Tuesday, February 6, 2018

2018 Apron Cut

I was looking at showing off the modified toe I designed into this last and wanted a Whole cut level surface; no toe cap, no side facings anywhere near the toe form.

I went thru my usual multi step process of design and have one more version yet to complete

The order of assembly was the 1st big question so the early versions helped me confirm the process. 

I started here:
and was disappointed
then added the tab
than added the tab in the tab
and finished with the asymmetrical apron.
the pattern just gets updated each time

Wednesday, January 3, 2018

Best Choice French Curves

I am not a master maker, However I am a skilled Draftsman.

Trained over 35 years ago in the Art of Auto Body Drafting on the "Board" strictly 2D, in Detroit just before CAD came into wide spread use. Auto Body Drafting was the last holdout for CAD because of the difficulty of Curve and Surface development compared to Machine drafting.

Because Curves can be expensive I thought I would share my recommendations for those getting started and wishing to keep their investment to a minimum.

I was so happy to start Pattern Drafting because it felt like home. Jessie taught me the process and I have been hard at it since then, refining and trying to understand what is important and what isn't.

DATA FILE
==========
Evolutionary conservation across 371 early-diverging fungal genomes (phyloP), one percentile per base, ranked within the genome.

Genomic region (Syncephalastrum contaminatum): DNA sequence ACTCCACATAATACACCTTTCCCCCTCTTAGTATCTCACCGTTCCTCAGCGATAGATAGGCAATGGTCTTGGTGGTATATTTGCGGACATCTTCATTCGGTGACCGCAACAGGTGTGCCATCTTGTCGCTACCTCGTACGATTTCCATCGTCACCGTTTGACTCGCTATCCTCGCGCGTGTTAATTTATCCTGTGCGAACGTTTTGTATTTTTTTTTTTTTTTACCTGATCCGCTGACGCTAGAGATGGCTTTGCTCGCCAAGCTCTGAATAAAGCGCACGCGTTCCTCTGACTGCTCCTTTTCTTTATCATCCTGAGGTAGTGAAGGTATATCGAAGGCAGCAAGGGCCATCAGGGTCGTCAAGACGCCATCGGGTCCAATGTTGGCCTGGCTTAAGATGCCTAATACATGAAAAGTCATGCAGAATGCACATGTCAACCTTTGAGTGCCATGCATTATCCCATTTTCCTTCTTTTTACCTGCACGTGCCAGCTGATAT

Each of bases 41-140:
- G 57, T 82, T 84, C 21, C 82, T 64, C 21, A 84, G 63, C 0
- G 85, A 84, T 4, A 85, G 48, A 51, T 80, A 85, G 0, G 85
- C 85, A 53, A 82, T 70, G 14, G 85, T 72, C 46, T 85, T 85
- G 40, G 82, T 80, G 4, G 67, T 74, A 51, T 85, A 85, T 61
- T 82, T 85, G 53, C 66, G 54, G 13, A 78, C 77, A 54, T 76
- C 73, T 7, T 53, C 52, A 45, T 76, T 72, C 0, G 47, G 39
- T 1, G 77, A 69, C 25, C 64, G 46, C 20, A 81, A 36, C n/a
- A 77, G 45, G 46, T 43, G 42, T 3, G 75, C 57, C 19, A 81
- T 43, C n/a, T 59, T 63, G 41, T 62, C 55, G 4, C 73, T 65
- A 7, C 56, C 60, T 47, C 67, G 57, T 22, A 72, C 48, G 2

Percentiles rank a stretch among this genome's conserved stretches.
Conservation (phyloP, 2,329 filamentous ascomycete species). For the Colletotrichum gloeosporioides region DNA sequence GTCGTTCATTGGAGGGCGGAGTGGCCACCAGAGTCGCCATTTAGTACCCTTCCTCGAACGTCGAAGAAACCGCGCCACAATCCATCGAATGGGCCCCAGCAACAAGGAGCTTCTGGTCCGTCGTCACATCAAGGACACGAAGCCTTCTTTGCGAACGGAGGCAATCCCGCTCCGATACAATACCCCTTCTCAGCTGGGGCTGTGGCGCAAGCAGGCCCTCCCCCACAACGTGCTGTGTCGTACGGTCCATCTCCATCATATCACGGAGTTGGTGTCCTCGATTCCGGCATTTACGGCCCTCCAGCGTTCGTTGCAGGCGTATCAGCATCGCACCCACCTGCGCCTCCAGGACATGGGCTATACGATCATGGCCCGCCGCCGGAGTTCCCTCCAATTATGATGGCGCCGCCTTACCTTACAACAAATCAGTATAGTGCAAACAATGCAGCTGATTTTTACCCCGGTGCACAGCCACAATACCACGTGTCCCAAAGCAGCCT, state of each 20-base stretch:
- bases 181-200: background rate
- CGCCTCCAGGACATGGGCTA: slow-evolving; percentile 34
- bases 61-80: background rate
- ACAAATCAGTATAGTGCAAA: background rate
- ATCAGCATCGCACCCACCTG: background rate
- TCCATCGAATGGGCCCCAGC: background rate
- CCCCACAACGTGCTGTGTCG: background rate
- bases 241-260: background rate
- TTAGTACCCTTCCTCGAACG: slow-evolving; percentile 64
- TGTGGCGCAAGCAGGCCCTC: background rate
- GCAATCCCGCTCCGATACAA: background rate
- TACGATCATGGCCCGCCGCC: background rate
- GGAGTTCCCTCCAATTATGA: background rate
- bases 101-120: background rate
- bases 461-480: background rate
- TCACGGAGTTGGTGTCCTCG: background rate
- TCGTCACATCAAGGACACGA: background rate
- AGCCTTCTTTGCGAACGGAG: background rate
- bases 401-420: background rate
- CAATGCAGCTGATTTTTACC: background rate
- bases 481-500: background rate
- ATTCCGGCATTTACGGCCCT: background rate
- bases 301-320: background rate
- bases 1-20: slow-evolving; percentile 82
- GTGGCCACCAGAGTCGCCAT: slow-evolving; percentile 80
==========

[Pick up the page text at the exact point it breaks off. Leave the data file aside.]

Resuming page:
I  have about 75 or more Curves and Sweeps from my years in Drafting. Over the last three years of Pattern Making I have boiled them down to 3 different curves that get me thru the process. Of course having 5 - 10 curves won't hurt however they will represent your personal touch.

For shoes I can get by with the 4" x 8" Brunning 74 206 16 French Curve

For boots you will want a longer Sweep; about 4.5" x 14" and/or 5" x 17"

My recommendation for buying is to look closely at the curves to convince yourself that there are no unusual "flats" "dents" or "bumps."

The best curves were / are machined and not injection molded, hand made curves are not often "sweet"enough for my tastes.

"If we all used the same French Curve our shoes will all look the same" not so; we are all going to come up with different results by the proper use of the curve while following your freehand curve.
I can make a video but YouTube is probably already there.

So for shoes the three places I am most concerned about are the Top Line, Heel Curve, and Derby Curve.
After using many other Curves I believe that this particular shape contains within it most of what I need.

Just to be clear; if you overlay all three of these curves over each other they WILL NOT necessarily match exactly... that's OK.

Have fun Drafting, I do!

Saturday, December 30, 2017

2017 Holiday Derby

My Making schedule is based on the calendar; Sandals in the Spring, Derbys in the Fall.

The choice to go with suede was a risky one but it came out OK.

The development of the design went thru several stages but the theme of overlap has been maintained.

Thursday, November 2, 2017

2017 Derby Development

After two design tryouts I have a finished development pair
I really began to like the "shadow" or "peek out" of the heel cap and the toe cap so that is the theme for these

My 1st fully stitched Landis 12 L pair; Great Machine!